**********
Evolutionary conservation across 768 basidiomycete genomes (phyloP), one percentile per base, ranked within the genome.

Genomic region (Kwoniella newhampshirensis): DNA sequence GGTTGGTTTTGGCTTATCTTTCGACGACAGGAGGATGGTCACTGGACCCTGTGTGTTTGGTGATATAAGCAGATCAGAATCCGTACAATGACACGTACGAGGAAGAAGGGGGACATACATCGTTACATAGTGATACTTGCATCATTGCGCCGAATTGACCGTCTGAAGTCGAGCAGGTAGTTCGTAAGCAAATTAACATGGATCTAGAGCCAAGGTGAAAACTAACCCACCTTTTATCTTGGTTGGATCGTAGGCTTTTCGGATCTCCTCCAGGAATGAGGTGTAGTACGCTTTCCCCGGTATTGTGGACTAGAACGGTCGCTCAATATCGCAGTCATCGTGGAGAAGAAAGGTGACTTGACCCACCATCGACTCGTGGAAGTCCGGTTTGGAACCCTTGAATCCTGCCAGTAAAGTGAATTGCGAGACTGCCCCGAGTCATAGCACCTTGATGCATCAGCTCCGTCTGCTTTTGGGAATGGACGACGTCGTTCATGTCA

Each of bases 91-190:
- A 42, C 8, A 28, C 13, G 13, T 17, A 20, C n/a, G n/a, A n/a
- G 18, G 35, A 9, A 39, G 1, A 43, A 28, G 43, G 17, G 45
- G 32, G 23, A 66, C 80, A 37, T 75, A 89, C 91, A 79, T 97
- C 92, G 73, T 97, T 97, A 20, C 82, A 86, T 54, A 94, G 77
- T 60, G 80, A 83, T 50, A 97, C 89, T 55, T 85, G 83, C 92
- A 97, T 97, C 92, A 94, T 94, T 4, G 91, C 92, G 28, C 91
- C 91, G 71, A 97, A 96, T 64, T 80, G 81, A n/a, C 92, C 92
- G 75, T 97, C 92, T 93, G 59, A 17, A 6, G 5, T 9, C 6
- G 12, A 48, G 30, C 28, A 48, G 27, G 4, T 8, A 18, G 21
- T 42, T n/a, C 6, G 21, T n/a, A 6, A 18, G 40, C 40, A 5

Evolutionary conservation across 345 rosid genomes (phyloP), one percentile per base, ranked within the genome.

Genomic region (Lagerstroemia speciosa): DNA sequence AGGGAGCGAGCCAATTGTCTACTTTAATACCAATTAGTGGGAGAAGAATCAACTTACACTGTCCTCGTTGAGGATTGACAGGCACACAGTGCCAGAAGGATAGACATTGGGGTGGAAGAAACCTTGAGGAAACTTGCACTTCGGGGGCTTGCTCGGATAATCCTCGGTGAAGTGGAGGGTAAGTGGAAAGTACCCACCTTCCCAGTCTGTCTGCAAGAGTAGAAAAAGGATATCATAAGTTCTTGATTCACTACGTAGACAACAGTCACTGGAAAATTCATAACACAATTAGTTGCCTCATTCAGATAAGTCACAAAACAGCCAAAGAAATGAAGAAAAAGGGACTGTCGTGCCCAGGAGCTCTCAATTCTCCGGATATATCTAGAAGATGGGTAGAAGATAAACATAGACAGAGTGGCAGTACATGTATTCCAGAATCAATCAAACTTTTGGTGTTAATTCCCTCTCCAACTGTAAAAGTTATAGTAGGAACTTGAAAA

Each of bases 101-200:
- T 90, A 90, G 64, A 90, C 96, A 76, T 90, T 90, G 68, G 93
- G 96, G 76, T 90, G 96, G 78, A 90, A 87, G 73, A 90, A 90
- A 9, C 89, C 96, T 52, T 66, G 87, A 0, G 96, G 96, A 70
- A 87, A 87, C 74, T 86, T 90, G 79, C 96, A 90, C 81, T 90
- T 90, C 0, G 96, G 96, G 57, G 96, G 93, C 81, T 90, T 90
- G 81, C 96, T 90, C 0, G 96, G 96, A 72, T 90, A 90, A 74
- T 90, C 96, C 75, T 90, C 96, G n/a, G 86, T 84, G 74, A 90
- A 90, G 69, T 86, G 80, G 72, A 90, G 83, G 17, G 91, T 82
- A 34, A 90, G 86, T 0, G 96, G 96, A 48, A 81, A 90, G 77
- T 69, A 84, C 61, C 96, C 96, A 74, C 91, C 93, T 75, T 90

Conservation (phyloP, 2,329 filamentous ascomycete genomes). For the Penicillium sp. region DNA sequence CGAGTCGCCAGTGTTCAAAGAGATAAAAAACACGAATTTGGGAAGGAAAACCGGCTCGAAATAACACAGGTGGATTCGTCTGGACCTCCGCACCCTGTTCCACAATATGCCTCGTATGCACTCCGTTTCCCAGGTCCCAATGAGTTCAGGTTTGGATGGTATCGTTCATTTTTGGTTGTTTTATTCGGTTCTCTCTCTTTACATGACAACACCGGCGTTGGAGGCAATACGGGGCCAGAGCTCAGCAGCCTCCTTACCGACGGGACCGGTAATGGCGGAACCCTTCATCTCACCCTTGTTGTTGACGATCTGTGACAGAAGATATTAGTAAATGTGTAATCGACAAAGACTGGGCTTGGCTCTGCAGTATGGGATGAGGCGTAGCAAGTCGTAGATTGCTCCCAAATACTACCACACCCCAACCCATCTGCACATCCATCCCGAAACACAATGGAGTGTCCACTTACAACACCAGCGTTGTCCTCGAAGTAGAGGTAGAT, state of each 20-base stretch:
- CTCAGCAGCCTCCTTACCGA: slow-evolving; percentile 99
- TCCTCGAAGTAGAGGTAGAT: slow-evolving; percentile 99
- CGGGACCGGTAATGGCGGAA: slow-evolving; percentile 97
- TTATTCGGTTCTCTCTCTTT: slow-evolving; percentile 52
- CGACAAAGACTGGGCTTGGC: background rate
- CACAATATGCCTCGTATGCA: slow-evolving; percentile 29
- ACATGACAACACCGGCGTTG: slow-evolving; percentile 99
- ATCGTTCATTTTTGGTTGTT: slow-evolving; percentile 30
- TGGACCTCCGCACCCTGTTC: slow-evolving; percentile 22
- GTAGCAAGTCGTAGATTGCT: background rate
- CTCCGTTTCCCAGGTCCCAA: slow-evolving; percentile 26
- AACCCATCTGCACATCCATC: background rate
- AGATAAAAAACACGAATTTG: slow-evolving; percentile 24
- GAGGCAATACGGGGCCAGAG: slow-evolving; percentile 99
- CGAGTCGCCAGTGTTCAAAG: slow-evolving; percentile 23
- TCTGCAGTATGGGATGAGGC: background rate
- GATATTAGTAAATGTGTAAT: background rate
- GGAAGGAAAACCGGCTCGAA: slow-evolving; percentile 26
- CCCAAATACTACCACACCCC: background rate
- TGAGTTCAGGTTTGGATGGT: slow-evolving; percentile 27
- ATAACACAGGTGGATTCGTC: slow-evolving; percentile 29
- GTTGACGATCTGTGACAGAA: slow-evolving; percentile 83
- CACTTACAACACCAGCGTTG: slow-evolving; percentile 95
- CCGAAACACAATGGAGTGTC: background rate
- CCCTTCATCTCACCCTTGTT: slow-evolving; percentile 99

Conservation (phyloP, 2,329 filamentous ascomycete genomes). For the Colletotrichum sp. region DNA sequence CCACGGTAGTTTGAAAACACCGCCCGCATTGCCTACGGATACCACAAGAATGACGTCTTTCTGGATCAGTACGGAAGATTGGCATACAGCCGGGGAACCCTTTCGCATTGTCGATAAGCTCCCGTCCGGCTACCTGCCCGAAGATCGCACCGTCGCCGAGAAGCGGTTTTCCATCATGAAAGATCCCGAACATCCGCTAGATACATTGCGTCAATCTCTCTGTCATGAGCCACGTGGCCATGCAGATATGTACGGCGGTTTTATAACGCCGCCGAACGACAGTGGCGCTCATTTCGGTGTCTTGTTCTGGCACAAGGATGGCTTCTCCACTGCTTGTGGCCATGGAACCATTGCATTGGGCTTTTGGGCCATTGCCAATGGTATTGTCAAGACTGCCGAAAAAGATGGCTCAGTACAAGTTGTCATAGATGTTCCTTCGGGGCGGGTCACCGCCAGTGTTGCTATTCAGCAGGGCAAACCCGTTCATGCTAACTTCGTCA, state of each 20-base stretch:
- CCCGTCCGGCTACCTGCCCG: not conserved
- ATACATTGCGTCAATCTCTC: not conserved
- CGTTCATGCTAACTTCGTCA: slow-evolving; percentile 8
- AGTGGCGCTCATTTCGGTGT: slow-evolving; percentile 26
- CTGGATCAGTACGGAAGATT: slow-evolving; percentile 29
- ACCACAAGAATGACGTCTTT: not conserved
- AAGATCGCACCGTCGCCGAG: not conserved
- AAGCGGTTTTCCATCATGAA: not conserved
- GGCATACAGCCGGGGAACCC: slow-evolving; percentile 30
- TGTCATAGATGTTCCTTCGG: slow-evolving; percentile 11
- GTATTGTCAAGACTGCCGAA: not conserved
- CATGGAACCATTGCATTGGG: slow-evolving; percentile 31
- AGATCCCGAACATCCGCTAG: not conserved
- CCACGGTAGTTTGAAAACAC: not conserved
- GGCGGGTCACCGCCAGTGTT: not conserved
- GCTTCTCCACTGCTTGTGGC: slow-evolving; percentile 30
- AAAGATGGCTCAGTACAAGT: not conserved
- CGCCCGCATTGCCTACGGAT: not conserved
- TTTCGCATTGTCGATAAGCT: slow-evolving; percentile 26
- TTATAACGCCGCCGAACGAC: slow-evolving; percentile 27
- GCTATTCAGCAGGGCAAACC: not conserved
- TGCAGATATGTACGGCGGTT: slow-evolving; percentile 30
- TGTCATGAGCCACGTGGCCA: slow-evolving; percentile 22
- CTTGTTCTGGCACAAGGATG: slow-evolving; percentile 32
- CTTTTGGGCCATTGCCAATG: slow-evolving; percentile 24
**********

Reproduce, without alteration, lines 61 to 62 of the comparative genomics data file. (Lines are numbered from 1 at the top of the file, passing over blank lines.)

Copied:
- AAGCGGTTTTCCATCATGAA: not conserved
- GGCATACAGCCGGGGAACCC: slow-evolving; percentile 30